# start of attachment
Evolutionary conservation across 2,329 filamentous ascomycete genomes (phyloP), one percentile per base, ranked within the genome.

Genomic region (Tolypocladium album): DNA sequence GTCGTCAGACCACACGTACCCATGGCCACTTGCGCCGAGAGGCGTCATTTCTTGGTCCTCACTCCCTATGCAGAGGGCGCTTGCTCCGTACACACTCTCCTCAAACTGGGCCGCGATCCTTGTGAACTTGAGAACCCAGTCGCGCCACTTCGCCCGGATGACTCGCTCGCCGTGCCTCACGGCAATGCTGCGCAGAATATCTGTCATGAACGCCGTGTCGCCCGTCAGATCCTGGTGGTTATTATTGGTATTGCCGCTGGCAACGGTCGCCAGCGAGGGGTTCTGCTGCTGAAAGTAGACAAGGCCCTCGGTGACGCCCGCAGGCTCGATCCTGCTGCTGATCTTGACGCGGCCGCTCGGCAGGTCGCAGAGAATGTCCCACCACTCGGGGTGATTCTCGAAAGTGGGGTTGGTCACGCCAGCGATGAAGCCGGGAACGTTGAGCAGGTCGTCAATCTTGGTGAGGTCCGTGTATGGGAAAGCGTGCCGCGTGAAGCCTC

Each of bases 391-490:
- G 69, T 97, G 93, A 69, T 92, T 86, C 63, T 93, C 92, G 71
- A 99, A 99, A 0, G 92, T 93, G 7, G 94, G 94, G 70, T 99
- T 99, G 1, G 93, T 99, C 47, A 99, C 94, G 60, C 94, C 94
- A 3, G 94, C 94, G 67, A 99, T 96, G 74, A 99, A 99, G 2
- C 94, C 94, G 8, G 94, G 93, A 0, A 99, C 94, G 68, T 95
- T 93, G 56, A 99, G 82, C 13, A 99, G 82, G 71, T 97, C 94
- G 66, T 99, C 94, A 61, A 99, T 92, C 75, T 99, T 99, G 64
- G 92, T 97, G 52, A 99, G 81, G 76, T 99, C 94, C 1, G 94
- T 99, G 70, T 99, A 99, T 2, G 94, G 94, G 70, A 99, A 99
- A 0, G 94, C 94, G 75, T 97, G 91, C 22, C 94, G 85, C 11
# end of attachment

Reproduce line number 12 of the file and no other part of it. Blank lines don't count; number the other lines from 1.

- T 99, G 70, T 99, A 99, T 2, G 94, G 94, G 70, A 99, A 99